See the Forest Gene Conservation Network for woody plants appropriate for your ecodistrict . They also have a species Information table to help you match your soil and shade conditions to the right plants 

The key to success is to plan for plant succession. Introduce a diversity of species so that shade intolerant species (like aspen on the banks of a stream) will eventually be shaded out by a taller shade tolerant trees (like cottonwood) and a diversity of understory plants can continue to self sow or spread via rhizomes (like brambles). Please avoid the use of invasive species. Plants such as creeping periwinkle is quite shallow rooted and does not hold soil well. A deep rooted native like Bearberry/ kinnikinnick (Arctostaphylos uva ursi) would be a far better choice, (roots can extend to depths of 90cm on moist sites and up to 180cm in drier areas). Creeping periwinkle is an invasive species that creates dense shade and prevents other native plants from germinating; it releases chemicals that inhibit the growth of native woody seedlings, and generally creates an environment hostile to native biodiversity.

Toronto has recently adopted a new Green Standard (see link below), which comes into force in May 2022 and sets strict rules for sustainability on sites near ravines. Developers on this type of site must plant the landscaped area with 100% native plants, including all trees, shrubs and herbaceous plants. While this does not apply to existing homeowners, it reflects the city’s recognition that native plants are the appropriate choice for embankment stabilization and securing a healthy environment.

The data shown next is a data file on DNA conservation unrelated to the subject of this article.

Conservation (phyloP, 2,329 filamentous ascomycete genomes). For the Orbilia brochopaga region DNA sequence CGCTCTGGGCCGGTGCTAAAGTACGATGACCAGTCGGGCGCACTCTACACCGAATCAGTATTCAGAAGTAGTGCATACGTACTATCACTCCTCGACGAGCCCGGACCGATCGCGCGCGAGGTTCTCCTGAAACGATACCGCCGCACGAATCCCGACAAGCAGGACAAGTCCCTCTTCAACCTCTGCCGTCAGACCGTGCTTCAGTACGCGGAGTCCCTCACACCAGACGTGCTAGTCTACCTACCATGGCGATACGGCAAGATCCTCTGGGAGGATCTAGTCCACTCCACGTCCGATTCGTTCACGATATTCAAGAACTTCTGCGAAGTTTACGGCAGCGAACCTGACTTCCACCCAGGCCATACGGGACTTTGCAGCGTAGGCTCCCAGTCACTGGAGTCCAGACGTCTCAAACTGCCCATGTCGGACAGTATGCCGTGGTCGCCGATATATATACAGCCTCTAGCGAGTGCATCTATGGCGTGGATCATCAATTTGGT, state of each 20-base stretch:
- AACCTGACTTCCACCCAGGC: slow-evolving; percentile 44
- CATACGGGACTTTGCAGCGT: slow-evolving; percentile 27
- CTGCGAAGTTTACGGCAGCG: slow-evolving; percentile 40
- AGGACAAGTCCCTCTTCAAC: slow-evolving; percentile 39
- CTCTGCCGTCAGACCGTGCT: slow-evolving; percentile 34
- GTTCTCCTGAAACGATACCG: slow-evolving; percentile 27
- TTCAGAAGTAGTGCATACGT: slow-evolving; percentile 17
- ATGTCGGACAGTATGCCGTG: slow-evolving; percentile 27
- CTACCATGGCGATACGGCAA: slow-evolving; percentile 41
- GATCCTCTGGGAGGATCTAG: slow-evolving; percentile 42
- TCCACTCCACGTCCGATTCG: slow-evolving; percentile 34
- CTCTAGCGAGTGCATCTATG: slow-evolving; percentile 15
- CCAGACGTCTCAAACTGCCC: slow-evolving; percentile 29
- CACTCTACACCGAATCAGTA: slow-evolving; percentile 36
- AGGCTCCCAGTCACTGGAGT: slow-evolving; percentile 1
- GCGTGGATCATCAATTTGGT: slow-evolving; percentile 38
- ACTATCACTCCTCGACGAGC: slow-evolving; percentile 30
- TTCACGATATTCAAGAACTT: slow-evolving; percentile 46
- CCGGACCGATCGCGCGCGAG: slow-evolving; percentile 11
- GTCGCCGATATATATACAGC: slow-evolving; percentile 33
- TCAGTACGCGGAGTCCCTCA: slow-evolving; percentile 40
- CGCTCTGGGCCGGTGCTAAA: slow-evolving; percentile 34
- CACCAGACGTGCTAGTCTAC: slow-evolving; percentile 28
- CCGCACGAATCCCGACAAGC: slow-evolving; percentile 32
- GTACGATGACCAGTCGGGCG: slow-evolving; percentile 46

Plants for Erosion Control:

  • Amelanchier alnifolia – Saskatoonberry/serviceberry
  • Aquilegia canadensis – wild columbine
  • Cornus amomum, C. racemosa, C. sericea – dogwood
  • Crataegus spp.,
  • Cephalanthus occidentalis – buttonbush
  • Diervilla lonicera – northern bush honeysuckle
  • Elymus hystrix – bottlebrush grass
  • Eurybia divaricata – white wood aster
  • Lindera benzoin – spicebush
  • Lonicera involucrata – nlack twinberry
  • Physocarpus opulifolius – ninebark
  • Platinus occidentalis – American sycamore
  • Rhus aromatica – fragrant sumac
  • Ribes americanum – black current, R. cynosbati – eastern prickly gooseberry
  • Rubus canadensis – Canadian blackberry, R. idaeus, R. occidentalis, R. odoratus,
  • Salix bebbiana, S. discolor, S. exigua, S. lucida, S. nigra, S. purpurea, S. petiolaris, Sambucus canadensis, S. racemosa,
  • Solidago caesia – bluestemmed goldenrod
  • Spiraea alba – steeplebush
  • Symphoricarpos albus – snowberry
  • Viburnum lentago – nannyberry

Further Resources:

Cover Image: Gro-Lo Sumac (Sumac aromatica ‘Gro-Lo) – Laurie’s Blogspot